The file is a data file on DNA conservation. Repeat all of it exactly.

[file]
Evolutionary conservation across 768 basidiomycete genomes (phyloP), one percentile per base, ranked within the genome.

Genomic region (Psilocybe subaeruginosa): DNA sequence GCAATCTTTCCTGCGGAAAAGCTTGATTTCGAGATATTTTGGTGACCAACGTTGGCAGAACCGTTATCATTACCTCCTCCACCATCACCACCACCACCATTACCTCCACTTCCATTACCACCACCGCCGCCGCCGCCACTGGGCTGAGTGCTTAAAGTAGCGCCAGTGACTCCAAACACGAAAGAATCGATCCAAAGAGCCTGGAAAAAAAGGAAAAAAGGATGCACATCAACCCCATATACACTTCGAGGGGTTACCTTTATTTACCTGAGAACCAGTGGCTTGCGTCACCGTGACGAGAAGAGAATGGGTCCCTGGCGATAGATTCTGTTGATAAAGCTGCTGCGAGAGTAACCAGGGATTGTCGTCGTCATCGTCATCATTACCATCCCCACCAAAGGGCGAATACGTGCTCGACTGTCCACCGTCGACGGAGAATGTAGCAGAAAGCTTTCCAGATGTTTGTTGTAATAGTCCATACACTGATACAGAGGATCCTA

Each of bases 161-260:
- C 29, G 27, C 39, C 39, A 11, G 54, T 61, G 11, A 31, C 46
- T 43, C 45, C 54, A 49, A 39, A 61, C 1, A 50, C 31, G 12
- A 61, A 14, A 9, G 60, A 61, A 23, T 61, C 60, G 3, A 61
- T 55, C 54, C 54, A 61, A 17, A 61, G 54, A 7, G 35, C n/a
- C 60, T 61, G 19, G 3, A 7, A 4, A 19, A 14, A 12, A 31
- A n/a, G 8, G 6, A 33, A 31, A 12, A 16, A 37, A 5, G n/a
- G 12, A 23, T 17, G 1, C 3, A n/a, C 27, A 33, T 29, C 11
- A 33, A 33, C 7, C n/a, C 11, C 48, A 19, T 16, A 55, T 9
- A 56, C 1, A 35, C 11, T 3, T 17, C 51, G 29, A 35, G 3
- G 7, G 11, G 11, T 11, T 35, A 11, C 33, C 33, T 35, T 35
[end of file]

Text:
Evolutionary conservation across 768 basidiomycete genomes (phyloP), one percentile per base, ranked within the genome.

Genomic region (Psilocybe subaeruginosa): DNA sequence GCAATCTTTCCTGCGGAAAAGCTTGATTTCGAGATATTTTGGTGACCAACGTTGGCAGAACCGTTATCATTACCTCCTCCACCATCACCACCACCACCATTACCTCCACTTCCATTACCACCACCGCCGCCGCCGCCACTGGGCTGAGTGCTTAAAGTAGCGCCAGTGACTCCAAACACGAAAGAATCGATCCAAAGAGCCTGGAAAAAAAGGAAAAAAGGATGCACATCAACCCCATATACACTTCGAGGGGTTACCTTTATTTACCTGAGAACCAGTGGCTTGCGTCACCGTGACGAGAAGAGAATGGGTCCCTGGCGATAGATTCTGTTGATAAAGCTGCTGCGAGAGTAACCAGGGATTGTCGTCGTCATCGTCATCATTACCATCCCCACCAAAGGGCGAATACGTGCTCGACTGTCCACCGTCGACGGAGAATGTAGCAGAAAGCTTTCCAGATGTTTGTTGTAATAGTCCATACACTGATACAGAGGATCCTA

Each of bases 161-260:
- C 29, G 27, C 39, C 39, A 11, G 54, T 61, G 11, A 31, C 46
- T 43, C 45, C 54, A 49, A 39, A 61, C 1, A 50, C 31, G 12
- A 61, A 14, A 9, G 60, A 61, A 23, T 61, C 60, G 3, A 61
- T 55, C 54, C 54, A 61, A 17, A 61, G 54, A 7, G 35, C n/a
- C 60, T 61, G 19, G 3, A 7, A 4, A 19, A 14, A 12, A 31
- A n/a, G 8, G 6, A 33, A 31, A 12, A 16, A 37, A 5, G n/a
- G 12, A 23, T 17, G 1, C 3, A n/a, C 27, A 33, T 29, C 11
- A 33, A 33, C 7, C n/a, C 11, C 48, A 19, T 16, A 55, T 9
- A 56, C 1, A 35, C 11, T 3, T 17, C 51, G 29, A 35, G 3
- G 7, G 11, G 11, T 11, T 35, A 11, C 33, C 33, T 35, T 35